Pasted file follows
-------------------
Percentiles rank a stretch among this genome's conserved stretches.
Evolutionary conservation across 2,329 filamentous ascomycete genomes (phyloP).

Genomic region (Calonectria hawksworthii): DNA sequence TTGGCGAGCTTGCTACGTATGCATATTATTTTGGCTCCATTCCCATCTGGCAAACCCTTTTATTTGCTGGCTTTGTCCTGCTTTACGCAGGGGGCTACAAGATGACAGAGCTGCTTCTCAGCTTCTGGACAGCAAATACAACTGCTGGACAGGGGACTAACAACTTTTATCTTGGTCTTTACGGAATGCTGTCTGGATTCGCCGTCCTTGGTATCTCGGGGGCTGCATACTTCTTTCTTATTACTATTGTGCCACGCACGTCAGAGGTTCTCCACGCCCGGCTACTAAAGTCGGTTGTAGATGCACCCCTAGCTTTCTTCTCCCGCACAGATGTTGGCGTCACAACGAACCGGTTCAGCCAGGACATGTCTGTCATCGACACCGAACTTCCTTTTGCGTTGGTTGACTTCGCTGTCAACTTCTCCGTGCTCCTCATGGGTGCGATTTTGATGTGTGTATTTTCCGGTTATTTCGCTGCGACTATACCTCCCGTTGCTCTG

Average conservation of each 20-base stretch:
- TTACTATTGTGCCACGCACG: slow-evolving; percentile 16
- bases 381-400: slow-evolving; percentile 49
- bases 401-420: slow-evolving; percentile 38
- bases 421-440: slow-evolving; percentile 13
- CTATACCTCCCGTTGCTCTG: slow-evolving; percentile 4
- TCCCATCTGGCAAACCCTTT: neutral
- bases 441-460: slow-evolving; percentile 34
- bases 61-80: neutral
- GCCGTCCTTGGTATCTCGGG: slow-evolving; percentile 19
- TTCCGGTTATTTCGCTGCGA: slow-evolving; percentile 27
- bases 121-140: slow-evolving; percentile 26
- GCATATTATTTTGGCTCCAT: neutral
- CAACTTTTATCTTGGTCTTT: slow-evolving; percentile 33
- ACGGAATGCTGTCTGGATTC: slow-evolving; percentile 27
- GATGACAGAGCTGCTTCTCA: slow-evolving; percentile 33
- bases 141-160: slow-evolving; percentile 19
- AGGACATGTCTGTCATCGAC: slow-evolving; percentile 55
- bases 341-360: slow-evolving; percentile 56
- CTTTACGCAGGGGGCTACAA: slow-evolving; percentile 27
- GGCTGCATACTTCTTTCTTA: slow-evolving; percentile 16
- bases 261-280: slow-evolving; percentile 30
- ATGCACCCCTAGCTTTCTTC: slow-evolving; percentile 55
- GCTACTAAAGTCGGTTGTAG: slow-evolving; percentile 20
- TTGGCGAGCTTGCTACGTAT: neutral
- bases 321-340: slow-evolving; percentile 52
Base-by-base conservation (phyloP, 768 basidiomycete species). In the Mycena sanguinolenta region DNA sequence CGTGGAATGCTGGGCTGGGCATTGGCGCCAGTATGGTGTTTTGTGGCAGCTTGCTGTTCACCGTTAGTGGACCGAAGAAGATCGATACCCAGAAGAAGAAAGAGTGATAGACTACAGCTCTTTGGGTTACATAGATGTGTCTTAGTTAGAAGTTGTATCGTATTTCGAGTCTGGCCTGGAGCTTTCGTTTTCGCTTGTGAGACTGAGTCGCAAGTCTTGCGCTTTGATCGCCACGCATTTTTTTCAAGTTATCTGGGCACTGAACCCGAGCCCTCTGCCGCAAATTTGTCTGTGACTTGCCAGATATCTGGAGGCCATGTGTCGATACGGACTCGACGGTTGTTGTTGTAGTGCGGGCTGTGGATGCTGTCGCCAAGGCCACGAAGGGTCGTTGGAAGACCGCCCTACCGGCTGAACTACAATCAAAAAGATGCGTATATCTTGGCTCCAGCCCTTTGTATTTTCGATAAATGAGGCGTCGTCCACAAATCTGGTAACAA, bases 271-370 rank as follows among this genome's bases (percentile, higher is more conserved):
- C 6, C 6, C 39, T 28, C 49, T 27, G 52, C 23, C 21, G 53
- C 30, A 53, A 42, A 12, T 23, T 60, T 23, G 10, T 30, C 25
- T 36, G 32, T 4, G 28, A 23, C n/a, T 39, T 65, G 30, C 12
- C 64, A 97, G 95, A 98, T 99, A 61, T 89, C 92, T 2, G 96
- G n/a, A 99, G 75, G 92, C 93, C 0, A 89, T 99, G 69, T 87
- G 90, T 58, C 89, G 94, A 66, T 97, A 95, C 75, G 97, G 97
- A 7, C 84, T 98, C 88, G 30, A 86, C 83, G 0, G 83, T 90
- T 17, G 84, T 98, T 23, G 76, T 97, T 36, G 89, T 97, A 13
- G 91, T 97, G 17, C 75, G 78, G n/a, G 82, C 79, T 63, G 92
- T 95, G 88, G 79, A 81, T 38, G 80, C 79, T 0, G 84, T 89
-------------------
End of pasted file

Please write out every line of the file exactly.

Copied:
Percentiles rank a stretch among this genome's conserved stretches.
Evolutionary conservation across 2,329 filamentous ascomycete genomes (phyloP).

Genomic region (Calonectria hawksworthii): DNA sequence TTGGCGAGCTTGCTACGTATGCATATTATTTTGGCTCCATTCCCATCTGGCAAACCCTTTTATTTGCTGGCTTTGTCCTGCTTTACGCAGGGGGCTACAAGATGACAGAGCTGCTTCTCAGCTTCTGGACAGCAAATACAACTGCTGGACAGGGGACTAACAACTTTTATCTTGGTCTTTACGGAATGCTGTCTGGATTCGCCGTCCTTGGTATCTCGGGGGCTGCATACTTCTTTCTTATTACTATTGTGCCACGCACGTCAGAGGTTCTCCACGCCCGGCTACTAAAGTCGGTTGTAGATGCACCCCTAGCTTTCTTCTCCCGCACAGATGTTGGCGTCACAACGAACCGGTTCAGCCAGGACATGTCTGTCATCGACACCGAACTTCCTTTTGCGTTGGTTGACTTCGCTGTCAACTTCTCCGTGCTCCTCATGGGTGCGATTTTGATGTGTGTATTTTCCGGTTATTTCGCTGCGACTATACCTCCCGTTGCTCTG

Average conservation of each 20-base stretch:
- TTACTATTGTGCCACGCACG: slow-evolving; percentile 16
- bases 381-400: slow-evolving; percentile 49
- bases 401-420: slow-evolving; percentile 38
- bases 421-440: slow-evolving; percentile 13
- CTATACCTCCCGTTGCTCTG: slow-evolving; percentile 4
- TCCCATCTGGCAAACCCTTT: neutral
- bases 441-460: slow-evolving; percentile 34
- bases 61-80: neutral
- GCCGTCCTTGGTATCTCGGG: slow-evolving; percentile 19
- TTCCGGTTATTTCGCTGCGA: slow-evolving; percentile 27
- bases 121-140: slow-evolving; percentile 26
- GCATATTATTTTGGCTCCAT: neutral
- CAACTTTTATCTTGGTCTTT: slow-evolving; percentile 33
- ACGGAATGCTGTCTGGATTC: slow-evolving; percentile 27
- GATGACAGAGCTGCTTCTCA: slow-evolving; percentile 33
- bases 141-160: slow-evolving; percentile 19
- AGGACATGTCTGTCATCGAC: slow-evolving; percentile 55
- bases 341-360: slow-evolving; percentile 56
- CTTTACGCAGGGGGCTACAA: slow-evolving; percentile 27
- GGCTGCATACTTCTTTCTTA: slow-evolving; percentile 16
- bases 261-280: slow-evolving; percentile 30
- ATGCACCCCTAGCTTTCTTC: slow-evolving; percentile 55
- GCTACTAAAGTCGGTTGTAG: slow-evolving; percentile 20
- TTGGCGAGCTTGCTACGTAT: neutral
- bases 321-340: slow-evolving; percentile 52
Base-by-base conservation (phyloP, 768 basidiomycete species). In the Mycena sanguinolenta region DNA sequence CGTGGAATGCTGGGCTGGGCATTGGCGCCAGTATGGTGTTTTGTGGCAGCTTGCTGTTCACCGTTAGTGGACCGAAGAAGATCGATACCCAGAAGAAGAAAGAGTGATAGACTACAGCTCTTTGGGTTACATAGATGTGTCTTAGTTAGAAGTTGTATCGTATTTCGAGTCTGGCCTGGAGCTTTCGTTTTCGCTTGTGAGACTGAGTCGCAAGTCTTGCGCTTTGATCGCCACGCATTTTTTTCAAGTTATCTGGGCACTGAACCCGAGCCCTCTGCCGCAAATTTGTCTGTGACTTGCCAGATATCTGGAGGCCATGTGTCGATACGGACTCGACGGTTGTTGTTGTAGTGCGGGCTGTGGATGCTGTCGCCAAGGCCACGAAGGGTCGTTGGAAGACCGCCCTACCGGCTGAACTACAATCAAAAAGATGCGTATATCTTGGCTCCAGCCCTTTGTATTTTCGATAAATGAGGCGTCGTCCACAAATCTGGTAACAA, bases 271-370 rank as follows among this genome's bases (percentile, higher is more conserved):
- C 6, C 6, C 39, T 28, C 49, T 27, G 52, C 23, C 21, G 53
- C 30, A 53, A 42, A 12, T 23, T 60, T 23, G 10, T 30, C 25
- T 36, G 32, T 4, G 28, A 23, C n/a, T 39, T 65, G 30, C 12
- C 64, A 97, G 95, A 98, T 99, A 61, T 89, C 92, T 2, G 96
- G n/a, A 99, G 75, G 92, C 93, C 0, A 89, T 99, G 69, T 87
- G 90, T 58, C 89, G 94, A 66, T 97, A 95, C 75, G 97, G 97
- A 7, C 84, T 98, C 88, G 30, A 86, C 83, G 0, G 83, T 90
- T 17, G 84, T 98, T 23, G 76, T 97, T 36, G 89, T 97, A 13
- G 91, T 97, G 17, C 75, G 78, G n/a, G 82, C 79, T 63, G 92
- T 95, G 88, G 79, A 81, T 38, G 80, C 79, T 0, G 84, T 89